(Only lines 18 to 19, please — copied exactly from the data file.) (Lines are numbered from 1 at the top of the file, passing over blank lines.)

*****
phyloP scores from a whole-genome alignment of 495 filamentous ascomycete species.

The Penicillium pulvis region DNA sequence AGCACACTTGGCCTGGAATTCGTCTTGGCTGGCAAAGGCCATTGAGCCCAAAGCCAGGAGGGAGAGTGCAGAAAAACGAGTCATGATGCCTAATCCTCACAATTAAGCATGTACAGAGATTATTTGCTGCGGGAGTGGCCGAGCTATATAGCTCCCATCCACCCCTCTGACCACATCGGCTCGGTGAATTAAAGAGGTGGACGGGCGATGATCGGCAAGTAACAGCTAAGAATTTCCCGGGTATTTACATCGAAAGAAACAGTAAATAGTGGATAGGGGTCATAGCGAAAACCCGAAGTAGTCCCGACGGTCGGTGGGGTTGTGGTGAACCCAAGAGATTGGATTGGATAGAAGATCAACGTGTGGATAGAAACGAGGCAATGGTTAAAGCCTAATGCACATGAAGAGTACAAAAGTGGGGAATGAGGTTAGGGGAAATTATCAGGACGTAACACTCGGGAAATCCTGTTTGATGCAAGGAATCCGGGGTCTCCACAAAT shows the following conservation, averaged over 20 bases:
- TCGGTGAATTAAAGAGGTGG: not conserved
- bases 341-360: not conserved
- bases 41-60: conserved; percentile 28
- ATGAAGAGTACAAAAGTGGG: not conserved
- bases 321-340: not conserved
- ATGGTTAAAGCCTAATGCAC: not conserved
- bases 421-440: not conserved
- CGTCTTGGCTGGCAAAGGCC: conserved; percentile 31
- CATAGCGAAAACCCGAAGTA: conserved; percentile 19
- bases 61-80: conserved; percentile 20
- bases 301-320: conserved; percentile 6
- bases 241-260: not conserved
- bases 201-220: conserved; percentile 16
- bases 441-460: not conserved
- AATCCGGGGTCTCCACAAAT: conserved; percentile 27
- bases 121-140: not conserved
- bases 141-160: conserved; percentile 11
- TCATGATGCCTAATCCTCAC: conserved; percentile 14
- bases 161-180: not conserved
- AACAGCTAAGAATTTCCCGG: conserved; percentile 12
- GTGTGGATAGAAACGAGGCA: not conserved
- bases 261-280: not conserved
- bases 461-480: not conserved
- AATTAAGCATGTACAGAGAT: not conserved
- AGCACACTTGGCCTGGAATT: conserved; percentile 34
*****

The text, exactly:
- bases 121-140: not conserved
- bases 141-160: conserved; percentile 11